When Barnes & Noble (NYSE: BKS) announced its Nook e-reader in October, the ability to pursue a dual in-store and online sales strategy appeared to be one of the clear advantages it might have over Amazon (NSDQ: AMZN). But, as we first reported then, the chain didn’t plan to sell Nooks to go in all its stores for the 2009 holidays — and, as it turned out, the combination of demand and distribution issues kept the device from store shelves. Instead, most people who bought Nooks at B&N stores were placing online orders for delivery weeks or months into the future — not buying them for same-day use. I watched in one store as someone changed his mind pre-Christmas about buying a Nook because he wouldn’t get it until February.
But B&N says that’s all about to change now, at least in some stores. Hoping to get a retail boost from Valentine’s Day, the chain plans to stock most stores with Nooks by mid-week — even promising to update an in-store locator chart daily starting Wednesday. The popular themes in response to the news? Too little, too late or Nook meets Godzilla aka iPad and inevitably loses. Both are short-sighted.
Barnes & Noble stumbled with software and distribution but the Nook is still a potentially appealing device, especially to those more interested in a dedicated e-reader than a multi-purpose tablet. Fanboys, fangirls and early adopters may not flinch at the iPad’s price range but $259 leaves wallet room for a Kate Spade cover and a lot of books. In-store sales should also help when it comes to competing with the Kindle, which can only be ordered online. Amazon plays matchmaker for people who want to try a Kindle; B&N has working hands-on displays in every store. If people can try, buy and start reading the same day — or get instant gift gratification — Nook should have an edge, at least for the next few months.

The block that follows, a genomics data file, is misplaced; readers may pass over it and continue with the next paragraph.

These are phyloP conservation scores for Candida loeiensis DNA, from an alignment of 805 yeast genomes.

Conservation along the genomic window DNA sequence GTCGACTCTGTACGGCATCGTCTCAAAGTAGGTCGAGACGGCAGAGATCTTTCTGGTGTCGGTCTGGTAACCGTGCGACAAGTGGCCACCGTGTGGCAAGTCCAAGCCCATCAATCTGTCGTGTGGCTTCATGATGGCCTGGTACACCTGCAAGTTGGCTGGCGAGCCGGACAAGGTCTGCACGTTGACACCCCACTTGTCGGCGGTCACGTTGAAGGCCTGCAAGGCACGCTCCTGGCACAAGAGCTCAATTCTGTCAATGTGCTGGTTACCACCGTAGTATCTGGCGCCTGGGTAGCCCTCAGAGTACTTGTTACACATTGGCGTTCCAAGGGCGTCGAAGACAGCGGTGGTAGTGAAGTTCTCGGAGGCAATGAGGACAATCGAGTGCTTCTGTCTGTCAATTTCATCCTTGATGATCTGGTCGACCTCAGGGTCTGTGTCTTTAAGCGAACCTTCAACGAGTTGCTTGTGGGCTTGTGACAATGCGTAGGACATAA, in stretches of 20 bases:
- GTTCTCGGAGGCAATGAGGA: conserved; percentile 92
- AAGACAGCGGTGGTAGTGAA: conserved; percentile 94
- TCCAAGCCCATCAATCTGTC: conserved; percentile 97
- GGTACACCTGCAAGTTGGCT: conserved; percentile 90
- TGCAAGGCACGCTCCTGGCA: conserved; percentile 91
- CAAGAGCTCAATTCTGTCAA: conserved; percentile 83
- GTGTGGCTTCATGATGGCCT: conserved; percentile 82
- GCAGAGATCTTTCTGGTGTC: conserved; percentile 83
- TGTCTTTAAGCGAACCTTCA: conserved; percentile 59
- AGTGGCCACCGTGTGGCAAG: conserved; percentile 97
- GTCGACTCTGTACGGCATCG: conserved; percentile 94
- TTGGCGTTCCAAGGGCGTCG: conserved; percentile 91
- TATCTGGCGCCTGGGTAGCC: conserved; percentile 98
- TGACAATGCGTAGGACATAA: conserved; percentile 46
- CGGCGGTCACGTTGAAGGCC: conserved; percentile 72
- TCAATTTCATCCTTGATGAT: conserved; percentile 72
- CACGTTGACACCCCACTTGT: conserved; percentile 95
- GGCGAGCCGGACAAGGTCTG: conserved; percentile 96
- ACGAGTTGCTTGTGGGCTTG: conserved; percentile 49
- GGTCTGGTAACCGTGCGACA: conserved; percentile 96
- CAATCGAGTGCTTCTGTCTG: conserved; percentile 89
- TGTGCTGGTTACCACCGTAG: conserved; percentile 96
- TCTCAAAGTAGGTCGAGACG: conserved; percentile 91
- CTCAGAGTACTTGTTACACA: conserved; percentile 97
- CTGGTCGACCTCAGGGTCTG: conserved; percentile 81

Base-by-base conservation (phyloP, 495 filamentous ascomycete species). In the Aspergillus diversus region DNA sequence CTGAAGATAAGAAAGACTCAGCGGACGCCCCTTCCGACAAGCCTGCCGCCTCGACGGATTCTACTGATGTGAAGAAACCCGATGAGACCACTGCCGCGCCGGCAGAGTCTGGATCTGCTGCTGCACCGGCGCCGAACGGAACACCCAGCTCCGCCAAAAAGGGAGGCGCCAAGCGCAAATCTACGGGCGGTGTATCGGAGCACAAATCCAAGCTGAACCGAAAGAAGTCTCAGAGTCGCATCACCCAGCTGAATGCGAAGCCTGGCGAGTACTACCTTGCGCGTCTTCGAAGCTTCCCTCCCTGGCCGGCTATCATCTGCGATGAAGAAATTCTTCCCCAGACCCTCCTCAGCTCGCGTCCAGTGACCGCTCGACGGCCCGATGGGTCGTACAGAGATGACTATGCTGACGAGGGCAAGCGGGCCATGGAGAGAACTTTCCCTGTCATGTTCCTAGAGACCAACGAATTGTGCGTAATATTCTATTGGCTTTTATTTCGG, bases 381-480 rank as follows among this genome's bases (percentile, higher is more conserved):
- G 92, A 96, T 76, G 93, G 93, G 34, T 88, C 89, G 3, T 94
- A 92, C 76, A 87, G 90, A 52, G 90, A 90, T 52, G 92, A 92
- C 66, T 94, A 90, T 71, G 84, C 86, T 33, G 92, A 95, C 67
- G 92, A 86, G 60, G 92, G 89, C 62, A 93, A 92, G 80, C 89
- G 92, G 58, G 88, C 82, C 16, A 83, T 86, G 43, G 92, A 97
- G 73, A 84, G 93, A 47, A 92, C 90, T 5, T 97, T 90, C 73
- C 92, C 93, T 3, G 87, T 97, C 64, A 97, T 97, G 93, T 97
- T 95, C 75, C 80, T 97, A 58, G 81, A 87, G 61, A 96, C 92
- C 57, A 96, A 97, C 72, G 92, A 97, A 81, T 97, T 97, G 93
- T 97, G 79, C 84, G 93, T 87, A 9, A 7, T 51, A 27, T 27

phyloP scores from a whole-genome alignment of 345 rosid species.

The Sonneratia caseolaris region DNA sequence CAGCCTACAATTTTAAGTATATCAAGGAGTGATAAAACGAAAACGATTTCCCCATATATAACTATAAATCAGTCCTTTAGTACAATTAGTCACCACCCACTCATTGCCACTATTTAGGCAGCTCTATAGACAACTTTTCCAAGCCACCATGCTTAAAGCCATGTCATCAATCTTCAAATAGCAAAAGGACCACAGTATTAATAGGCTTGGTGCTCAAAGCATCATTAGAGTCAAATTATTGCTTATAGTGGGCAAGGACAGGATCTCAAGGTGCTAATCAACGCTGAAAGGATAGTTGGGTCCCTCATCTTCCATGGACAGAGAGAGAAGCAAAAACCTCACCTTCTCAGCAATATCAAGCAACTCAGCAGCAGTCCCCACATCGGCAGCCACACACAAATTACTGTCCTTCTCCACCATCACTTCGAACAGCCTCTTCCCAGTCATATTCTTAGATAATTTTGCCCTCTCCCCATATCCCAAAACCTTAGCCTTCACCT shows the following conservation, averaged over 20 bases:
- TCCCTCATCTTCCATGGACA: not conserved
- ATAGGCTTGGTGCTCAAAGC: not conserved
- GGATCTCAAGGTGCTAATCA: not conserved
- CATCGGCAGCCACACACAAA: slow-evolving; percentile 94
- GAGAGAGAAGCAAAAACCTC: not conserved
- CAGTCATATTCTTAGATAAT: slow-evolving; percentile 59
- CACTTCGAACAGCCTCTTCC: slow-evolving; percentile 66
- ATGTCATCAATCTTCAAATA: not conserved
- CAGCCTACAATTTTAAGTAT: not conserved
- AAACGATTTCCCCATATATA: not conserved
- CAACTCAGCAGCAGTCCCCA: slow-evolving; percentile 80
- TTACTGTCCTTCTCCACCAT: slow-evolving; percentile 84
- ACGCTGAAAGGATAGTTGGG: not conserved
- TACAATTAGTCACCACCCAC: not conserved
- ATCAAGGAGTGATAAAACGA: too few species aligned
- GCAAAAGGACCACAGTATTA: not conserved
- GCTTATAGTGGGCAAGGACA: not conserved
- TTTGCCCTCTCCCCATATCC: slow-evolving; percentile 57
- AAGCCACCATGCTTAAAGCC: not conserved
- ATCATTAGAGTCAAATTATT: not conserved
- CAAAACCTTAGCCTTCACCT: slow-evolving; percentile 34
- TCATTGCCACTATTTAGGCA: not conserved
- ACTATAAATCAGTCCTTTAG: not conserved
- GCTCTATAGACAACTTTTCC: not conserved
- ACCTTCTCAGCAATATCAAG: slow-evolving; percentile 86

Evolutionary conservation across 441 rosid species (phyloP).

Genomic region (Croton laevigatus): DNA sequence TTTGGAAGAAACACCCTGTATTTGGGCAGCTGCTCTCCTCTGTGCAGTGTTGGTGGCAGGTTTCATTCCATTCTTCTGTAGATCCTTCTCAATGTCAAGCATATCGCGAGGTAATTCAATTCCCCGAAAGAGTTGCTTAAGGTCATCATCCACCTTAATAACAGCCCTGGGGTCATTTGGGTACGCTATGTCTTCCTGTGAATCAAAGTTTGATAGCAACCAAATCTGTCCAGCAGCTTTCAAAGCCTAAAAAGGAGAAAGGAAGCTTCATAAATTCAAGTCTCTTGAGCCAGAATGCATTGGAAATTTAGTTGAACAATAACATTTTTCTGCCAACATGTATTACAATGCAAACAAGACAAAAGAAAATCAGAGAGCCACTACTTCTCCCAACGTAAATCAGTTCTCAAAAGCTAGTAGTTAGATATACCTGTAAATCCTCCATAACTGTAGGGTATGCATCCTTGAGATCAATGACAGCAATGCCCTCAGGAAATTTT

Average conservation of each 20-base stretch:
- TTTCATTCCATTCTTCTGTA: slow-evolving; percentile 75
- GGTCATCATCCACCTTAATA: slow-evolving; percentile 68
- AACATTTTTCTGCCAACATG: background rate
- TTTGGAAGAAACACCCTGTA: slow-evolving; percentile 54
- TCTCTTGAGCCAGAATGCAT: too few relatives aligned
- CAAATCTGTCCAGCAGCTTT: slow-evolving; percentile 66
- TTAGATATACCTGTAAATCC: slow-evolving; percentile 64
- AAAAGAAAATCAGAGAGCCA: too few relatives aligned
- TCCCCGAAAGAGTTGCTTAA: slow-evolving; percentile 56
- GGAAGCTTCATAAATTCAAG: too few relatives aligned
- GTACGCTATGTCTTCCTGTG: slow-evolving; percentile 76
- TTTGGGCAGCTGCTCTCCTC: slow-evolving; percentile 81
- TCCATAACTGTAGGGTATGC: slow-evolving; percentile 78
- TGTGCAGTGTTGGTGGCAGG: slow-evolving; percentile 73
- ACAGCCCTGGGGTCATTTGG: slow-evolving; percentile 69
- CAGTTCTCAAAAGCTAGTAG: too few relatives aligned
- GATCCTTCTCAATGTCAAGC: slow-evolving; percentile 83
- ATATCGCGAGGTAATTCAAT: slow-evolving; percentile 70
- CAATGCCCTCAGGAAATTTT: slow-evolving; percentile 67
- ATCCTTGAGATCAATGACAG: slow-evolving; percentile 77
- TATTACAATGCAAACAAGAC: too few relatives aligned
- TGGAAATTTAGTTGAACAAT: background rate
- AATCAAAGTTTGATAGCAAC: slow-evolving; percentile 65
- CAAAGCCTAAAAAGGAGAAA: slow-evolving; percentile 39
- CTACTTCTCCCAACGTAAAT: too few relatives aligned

— Software update: As for the software knocks, B&N says users should see improvements with new release Nook v1.2. Devices are being updated automatically over the air this week or users can download it themselves. Among the promised changes: Better in-store access to free WiFi, easier to find which books can be shared, and, a personal favorite that covers a multitude of sins, “overall system improvements and battery optimization.”
— Keeping connected: About that enhanced WiFi access. B&N wants owners to see the Nook as an in-store device, encouraging users to bring their devices into stores for access to exclusive content or offers through the store’s free WiFi. That push begins in earnest now with a free short story, a cupcake recipe, a 10 percent discount on CDs if the user shows the clerk the Nook, and more.